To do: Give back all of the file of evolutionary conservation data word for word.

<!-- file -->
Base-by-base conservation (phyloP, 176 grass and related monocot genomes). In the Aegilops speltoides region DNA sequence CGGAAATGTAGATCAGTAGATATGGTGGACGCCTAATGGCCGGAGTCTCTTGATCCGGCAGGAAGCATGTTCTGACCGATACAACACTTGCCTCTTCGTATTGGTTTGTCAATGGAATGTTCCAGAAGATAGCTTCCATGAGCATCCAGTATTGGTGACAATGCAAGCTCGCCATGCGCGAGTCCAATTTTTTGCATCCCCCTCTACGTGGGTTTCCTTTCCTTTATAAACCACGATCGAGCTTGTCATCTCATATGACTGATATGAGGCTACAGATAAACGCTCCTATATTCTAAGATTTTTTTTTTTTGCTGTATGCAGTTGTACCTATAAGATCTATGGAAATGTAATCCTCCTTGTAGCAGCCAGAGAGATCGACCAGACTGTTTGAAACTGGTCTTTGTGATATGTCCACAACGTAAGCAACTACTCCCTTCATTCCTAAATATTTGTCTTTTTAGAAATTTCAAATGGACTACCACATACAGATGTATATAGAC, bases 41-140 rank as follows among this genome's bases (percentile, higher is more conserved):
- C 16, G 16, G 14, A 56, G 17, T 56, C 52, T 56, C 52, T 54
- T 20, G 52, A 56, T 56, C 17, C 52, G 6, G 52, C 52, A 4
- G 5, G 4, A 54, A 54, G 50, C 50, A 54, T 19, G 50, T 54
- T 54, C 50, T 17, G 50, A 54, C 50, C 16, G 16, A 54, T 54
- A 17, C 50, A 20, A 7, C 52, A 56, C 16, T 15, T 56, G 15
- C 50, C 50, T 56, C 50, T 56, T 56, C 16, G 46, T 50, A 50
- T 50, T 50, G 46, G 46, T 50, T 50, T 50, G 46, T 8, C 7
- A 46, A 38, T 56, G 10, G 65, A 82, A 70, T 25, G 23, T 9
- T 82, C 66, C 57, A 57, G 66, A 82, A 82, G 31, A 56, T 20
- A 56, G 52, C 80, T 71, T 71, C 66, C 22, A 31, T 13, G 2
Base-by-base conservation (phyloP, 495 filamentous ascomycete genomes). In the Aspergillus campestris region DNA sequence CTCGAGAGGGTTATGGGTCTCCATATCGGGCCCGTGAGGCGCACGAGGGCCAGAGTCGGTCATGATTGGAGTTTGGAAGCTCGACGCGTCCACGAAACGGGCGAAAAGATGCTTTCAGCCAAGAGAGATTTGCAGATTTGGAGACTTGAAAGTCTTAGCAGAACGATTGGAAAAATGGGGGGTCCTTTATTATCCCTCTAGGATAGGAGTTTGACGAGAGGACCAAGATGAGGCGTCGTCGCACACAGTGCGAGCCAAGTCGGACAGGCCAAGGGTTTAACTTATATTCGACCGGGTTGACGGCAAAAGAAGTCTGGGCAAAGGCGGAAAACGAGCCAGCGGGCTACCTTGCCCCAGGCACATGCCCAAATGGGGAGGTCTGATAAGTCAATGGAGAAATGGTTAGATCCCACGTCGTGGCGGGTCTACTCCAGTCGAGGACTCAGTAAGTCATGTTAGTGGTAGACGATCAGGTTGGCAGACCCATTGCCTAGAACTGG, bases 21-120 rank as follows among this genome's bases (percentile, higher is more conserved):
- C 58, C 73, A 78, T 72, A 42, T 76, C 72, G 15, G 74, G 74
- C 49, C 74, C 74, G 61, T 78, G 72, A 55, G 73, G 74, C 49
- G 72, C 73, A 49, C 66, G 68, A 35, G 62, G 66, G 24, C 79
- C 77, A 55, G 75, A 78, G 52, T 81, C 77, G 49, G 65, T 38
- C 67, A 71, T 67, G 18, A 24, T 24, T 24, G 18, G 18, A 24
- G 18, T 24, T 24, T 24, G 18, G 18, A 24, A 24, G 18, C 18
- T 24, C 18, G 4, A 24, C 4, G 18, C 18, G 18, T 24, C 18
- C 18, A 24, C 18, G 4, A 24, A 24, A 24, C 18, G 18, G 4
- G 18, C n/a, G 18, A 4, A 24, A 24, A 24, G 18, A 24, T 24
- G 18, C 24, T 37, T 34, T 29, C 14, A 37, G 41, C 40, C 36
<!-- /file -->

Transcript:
Base-by-base conservation (phyloP, 176 grass and related monocot genomes). In the Aegilops speltoides region DNA sequence CGGAAATGTAGATCAGTAGATATGGTGGACGCCTAATGGCCGGAGTCTCTTGATCCGGCAGGAAGCATGTTCTGACCGATACAACACTTGCCTCTTCGTATTGGTTTGTCAATGGAATGTTCCAGAAGATAGCTTCCATGAGCATCCAGTATTGGTGACAATGCAAGCTCGCCATGCGCGAGTCCAATTTTTTGCATCCCCCTCTACGTGGGTTTCCTTTCCTTTATAAACCACGATCGAGCTTGTCATCTCATATGACTGATATGAGGCTACAGATAAACGCTCCTATATTCTAAGATTTTTTTTTTTTGCTGTATGCAGTTGTACCTATAAGATCTATGGAAATGTAATCCTCCTTGTAGCAGCCAGAGAGATCGACCAGACTGTTTGAAACTGGTCTTTGTGATATGTCCACAACGTAAGCAACTACTCCCTTCATTCCTAAATATTTGTCTTTTTAGAAATTTCAAATGGACTACCACATACAGATGTATATAGAC, bases 41-140 rank as follows among this genome's bases (percentile, higher is more conserved):
- C 16, G 16, G 14, A 56, G 17, T 56, C 52, T 56, C 52, T 54
- T 20, G 52, A 56, T 56, C 17, C 52, G 6, G 52, C 52, A 4
- G 5, G 4, A 54, A 54, G 50, C 50, A 54, T 19, G 50, T 54
- T 54, C 50, T 17, G 50, A 54, C 50, C 16, G 16, A 54, T 54
- A 17, C 50, A 20, A 7, C 52, A 56, C 16, T 15, T 56, G 15
- C 50, C 50, T 56, C 50, T 56, T 56, C 16, G 46, T 50, A 50
- T 50, T 50, G 46, G 46, T 50, T 50, T 50, G 46, T 8, C 7
- A 46, A 38, T 56, G 10, G 65, A 82, A 70, T 25, G 23, T 9
- T 82, C 66, C 57, A 57, G 66, A 82, A 82, G 31, A 56, T 20
- A 56, G 52, C 80, T 71, T 71, C 66, C 22, A 31, T 13, G 2
Base-by-base conservation (phyloP, 495 filamentous ascomycete genomes). In the Aspergillus campestris region DNA sequence CTCGAGAGGGTTATGGGTCTCCATATCGGGCCCGTGAGGCGCACGAGGGCCAGAGTCGGTCATGATTGGAGTTTGGAAGCTCGACGCGTCCACGAAACGGGCGAAAAGATGCTTTCAGCCAAGAGAGATTTGCAGATTTGGAGACTTGAAAGTCTTAGCAGAACGATTGGAAAAATGGGGGGTCCTTTATTATCCCTCTAGGATAGGAGTTTGACGAGAGGACCAAGATGAGGCGTCGTCGCACACAGTGCGAGCCAAGTCGGACAGGCCAAGGGTTTAACTTATATTCGACCGGGTTGACGGCAAAAGAAGTCTGGGCAAAGGCGGAAAACGAGCCAGCGGGCTACCTTGCCCCAGGCACATGCCCAAATGGGGAGGTCTGATAAGTCAATGGAGAAATGGTTAGATCCCACGTCGTGGCGGGTCTACTCCAGTCGAGGACTCAGTAAGTCATGTTAGTGGTAGACGATCAGGTTGGCAGACCCATTGCCTAGAACTGG, bases 21-120 rank as follows among this genome's bases (percentile, higher is more conserved):
- C 58, C 73, A 78, T 72, A 42, T 76, C 72, G 15, G 74, G 74
- C 49, C 74, C 74, G 61, T 78, G 72, A 55, G 73, G 74, C 49
- G 72, C 73, A 49, C 66, G 68, A 35, G 62, G 66, G 24, C 79
- C 77, A 55, G 75, A 78, G 52, T 81, C 77, G 49, G 65, T 38
- C 67, A 71, T 67, G 18, A 24, T 24, T 24, G 18, G 18, A 24
- G 18, T 24, T 24, T 24, G 18, G 18, A 24, A 24, G 18, C 18
- T 24, C 18, G 4, A 24, C 4, G 18, C 18, G 18, T 24, C 18
- C 18, A 24, C 18, G 4, A 24, A 24, A 24, C 18, G 18, G 4
- G 18, C n/a, G 18, A 4, A 24, A 24, A 24, G 18, A 24, T 24
- G 18, C 24, T 37, T 34, T 29, C 14, A 37, G 41, C 40, C 36